Dr. Stowells research is focused on molecular and supramolecular
structures that facilitate communication between neurons at
the chemical synapse. He is particularly interested in the
architectual arrangement of signalling molecules and enzymes,
and characterizing the ways in which such molecular assemblies
are formed and undergo changes during synaptic transmission
and modulation. His approach is to investigate individual
proteins using x-ray and electron crystallographic methods
and to combine this information with EM images obtained via
3-D reconstruction of supramolecular assemblies and tomographic
analysis of the intact chemical synapse. His long-term goal
is to construct a dynamic molecular and architectural map
for the chemical synapse that will help to understand synaptic
formation, transmission and plasticity.
Ion channel structure and mechanism.
Several ion channels are being studied with the plan of determining
the molecular mechanism of their action. These include voltage
gated channels responsible for propagation and termination
of action potentials, calcium channels involved in signal
amplification and ligand gated ion channels involved in signal
detection and modulation. Using rapid affinity purification
methods, along with x-ray crystallography and electron microscopy,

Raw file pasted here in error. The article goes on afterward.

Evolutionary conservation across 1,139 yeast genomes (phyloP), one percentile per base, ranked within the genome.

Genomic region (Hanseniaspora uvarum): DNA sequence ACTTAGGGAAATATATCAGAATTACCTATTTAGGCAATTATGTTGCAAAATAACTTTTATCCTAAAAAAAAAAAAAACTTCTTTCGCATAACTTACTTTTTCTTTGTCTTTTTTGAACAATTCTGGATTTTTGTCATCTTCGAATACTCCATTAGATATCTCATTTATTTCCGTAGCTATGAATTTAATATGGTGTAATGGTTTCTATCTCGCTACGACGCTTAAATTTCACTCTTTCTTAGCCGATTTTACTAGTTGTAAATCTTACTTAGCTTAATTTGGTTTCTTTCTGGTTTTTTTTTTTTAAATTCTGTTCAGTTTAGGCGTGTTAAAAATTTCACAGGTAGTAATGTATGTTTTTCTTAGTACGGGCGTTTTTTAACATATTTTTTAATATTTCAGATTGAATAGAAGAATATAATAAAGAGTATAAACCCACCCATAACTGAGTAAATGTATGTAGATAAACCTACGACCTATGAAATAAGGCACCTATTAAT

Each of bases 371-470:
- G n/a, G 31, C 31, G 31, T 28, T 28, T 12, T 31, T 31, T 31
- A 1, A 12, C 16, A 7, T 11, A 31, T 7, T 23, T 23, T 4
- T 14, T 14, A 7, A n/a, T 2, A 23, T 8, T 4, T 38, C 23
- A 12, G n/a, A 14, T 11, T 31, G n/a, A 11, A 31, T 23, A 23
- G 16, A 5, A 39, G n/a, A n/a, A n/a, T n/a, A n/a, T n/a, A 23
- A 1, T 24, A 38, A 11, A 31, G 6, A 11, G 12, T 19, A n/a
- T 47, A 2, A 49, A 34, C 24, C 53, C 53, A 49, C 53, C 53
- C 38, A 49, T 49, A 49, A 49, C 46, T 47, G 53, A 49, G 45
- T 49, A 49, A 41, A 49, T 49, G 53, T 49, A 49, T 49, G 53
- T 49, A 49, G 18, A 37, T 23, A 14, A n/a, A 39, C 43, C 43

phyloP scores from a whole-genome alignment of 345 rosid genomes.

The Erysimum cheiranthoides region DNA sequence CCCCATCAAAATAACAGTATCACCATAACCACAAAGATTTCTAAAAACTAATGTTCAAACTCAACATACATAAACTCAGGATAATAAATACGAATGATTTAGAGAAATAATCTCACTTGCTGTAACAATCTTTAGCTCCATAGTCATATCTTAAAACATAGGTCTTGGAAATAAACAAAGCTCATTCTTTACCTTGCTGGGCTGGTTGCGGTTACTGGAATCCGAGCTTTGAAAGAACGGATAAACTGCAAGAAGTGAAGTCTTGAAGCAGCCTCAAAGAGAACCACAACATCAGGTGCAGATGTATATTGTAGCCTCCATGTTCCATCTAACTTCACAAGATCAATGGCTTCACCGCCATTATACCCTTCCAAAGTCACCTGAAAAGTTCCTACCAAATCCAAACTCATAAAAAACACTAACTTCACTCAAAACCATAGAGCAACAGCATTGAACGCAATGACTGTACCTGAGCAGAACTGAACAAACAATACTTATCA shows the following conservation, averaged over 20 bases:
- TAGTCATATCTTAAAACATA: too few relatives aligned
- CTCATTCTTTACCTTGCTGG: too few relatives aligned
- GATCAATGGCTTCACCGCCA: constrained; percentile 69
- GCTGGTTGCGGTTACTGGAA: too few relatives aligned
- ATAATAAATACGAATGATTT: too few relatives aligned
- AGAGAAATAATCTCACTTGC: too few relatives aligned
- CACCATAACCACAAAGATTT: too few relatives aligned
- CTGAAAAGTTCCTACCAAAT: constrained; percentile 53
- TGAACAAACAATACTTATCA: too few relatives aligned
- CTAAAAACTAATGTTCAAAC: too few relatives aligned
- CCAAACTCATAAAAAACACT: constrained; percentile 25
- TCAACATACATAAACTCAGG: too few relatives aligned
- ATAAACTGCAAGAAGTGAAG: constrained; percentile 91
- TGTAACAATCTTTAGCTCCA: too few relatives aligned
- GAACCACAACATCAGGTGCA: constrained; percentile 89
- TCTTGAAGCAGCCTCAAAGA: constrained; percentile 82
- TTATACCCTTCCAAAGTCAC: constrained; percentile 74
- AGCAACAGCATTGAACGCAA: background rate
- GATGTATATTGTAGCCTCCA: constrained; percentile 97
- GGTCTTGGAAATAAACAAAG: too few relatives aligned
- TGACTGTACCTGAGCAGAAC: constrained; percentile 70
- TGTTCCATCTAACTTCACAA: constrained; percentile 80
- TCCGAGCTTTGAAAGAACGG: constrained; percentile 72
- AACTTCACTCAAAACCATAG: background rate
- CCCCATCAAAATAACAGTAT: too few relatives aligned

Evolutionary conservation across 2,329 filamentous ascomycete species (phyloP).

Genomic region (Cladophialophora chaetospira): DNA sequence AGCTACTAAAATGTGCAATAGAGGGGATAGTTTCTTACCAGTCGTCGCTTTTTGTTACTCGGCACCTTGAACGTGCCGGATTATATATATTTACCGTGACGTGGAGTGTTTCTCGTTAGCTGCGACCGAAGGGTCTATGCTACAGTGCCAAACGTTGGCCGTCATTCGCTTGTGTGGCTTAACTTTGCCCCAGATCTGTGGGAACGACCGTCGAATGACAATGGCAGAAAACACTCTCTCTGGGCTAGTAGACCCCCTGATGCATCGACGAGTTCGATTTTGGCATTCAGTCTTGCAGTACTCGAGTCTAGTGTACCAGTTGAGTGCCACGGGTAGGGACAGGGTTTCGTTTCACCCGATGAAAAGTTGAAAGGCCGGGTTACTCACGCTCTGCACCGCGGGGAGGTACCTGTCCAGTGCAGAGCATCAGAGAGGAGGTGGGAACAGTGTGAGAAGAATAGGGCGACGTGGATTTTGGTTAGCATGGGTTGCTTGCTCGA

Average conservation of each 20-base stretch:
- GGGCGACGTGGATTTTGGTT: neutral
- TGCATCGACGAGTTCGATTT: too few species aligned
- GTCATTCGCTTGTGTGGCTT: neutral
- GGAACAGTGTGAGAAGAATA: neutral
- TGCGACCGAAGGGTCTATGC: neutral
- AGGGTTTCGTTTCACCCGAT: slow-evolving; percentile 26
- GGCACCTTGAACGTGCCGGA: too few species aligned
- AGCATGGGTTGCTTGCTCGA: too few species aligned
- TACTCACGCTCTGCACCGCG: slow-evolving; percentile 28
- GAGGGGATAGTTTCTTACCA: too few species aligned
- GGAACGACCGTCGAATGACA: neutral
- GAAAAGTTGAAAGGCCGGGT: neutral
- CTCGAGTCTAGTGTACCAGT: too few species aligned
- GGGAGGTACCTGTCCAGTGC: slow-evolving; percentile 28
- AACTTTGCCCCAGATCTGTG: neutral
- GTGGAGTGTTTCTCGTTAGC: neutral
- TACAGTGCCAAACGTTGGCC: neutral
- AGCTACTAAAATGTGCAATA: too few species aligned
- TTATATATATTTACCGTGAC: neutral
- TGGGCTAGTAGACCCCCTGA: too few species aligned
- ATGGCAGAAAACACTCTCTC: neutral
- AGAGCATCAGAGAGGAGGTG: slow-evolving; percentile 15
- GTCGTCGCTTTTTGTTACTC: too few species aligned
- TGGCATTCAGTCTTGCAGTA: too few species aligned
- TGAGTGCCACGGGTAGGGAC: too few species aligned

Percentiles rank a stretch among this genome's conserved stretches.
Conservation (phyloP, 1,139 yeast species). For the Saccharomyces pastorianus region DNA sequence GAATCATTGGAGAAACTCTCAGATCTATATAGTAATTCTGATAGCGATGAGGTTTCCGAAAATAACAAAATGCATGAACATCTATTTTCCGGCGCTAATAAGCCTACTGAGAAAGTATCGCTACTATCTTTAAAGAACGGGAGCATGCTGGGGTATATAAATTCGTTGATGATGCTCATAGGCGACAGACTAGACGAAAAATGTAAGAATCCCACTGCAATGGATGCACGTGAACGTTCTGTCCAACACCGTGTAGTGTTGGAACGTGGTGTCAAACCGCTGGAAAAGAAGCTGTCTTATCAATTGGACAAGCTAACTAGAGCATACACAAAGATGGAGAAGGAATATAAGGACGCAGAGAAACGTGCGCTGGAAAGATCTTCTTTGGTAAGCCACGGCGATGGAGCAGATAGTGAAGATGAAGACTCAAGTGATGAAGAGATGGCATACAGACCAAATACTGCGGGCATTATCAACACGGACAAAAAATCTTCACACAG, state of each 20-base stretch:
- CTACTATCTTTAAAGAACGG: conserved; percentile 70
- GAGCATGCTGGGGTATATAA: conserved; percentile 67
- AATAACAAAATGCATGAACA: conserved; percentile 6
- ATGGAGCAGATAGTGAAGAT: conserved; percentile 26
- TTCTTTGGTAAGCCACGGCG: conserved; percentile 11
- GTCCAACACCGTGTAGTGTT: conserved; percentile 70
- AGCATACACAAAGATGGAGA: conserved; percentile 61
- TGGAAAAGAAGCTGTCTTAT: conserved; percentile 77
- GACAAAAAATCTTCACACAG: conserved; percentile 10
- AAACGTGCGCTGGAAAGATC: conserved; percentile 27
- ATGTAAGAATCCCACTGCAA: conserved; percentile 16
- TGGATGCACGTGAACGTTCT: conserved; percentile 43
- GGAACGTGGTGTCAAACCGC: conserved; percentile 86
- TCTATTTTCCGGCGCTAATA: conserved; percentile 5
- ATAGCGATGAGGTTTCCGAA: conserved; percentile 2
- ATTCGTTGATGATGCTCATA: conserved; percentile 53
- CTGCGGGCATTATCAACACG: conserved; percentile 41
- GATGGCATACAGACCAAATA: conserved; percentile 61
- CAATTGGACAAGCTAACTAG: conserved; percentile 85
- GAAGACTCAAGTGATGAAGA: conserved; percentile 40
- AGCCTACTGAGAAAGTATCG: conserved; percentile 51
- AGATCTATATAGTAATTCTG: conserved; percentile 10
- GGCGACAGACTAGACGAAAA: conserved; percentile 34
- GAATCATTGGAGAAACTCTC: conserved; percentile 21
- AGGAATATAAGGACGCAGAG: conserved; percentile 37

Dr. Stowells goal is to illucidate the structural elements
of these channels in various states.
Synaptic architecture, dynamics,
and plasticity. Using electron tomographic methods
Dr. Stowell has begun to study the architecture of the chemical
synapse in cultured neurons. His first goal is to establish
the common architectual elements present at the synapse and
to identify the molecules involved using specific antibody
labelling or genetic tagging. Subsequently, he will perform
field potential stimulations coupled with cryogenic trapping
to investigate the dynamic processes involved in synaptic
transmission. Ultimately Dr. Stowell plans to study long-term,
stimulation dependent, synaptic changes in the hopes of gaining
insight into the architectual elements underlying synaptic
Formation and mechanisms of supramolecular
assemblies. Supramolecular organization and assembly
of biomolecules occurs throughout biology. Dr. Stowell is
interested in supramolecular protein assemblies such as the
channel clustering proteins rapsyn and PSD95, the self assembling
GTPase dynamin, as well as the viral coat protein of tobacco
mosaic virus. The interests and goals of these projects are
twofold. First, to understand the role of supramolecular organization
and assembly in maintaining and modulating synaptic transmission.
And second, the potential of such biomolecular systems to
serve as templates for nanomolecular assembly and patterning
Marks, B., M.H., Stowell, Y. Vallis, I.G. Mills, A. Gibson,
C.R. Hopkins, and H.T. McMahon (2001) GTPase activity of dynamin
and resulting conformational change are essential for endocytosis.
Stowell, M.H., B. Marks, P. Wigge and H.T. McMahon (1999)
Nucleotide dependent conformational changes in dynamin: Evidence
for a mechanochemical molecular spring. Nature Cell. Biol.
Miyazawa, A., Y. Fujiyoshi, M.H.B. Stowell and N. Unwin
(1999) Nicotinic acetylcholine receptor at 4.6 (tm) resolution:
Transverse tunnels in the chanel well. J. Molec. Biol. 288(4):765-786.
Stowell, M.H.B., A. Miyazawa and N. Unwin (1998) Macromolecular
structure determination by electron microscopy: New advances
and recent results. Curr. Op. Struct. Biol. 8(5):595-600.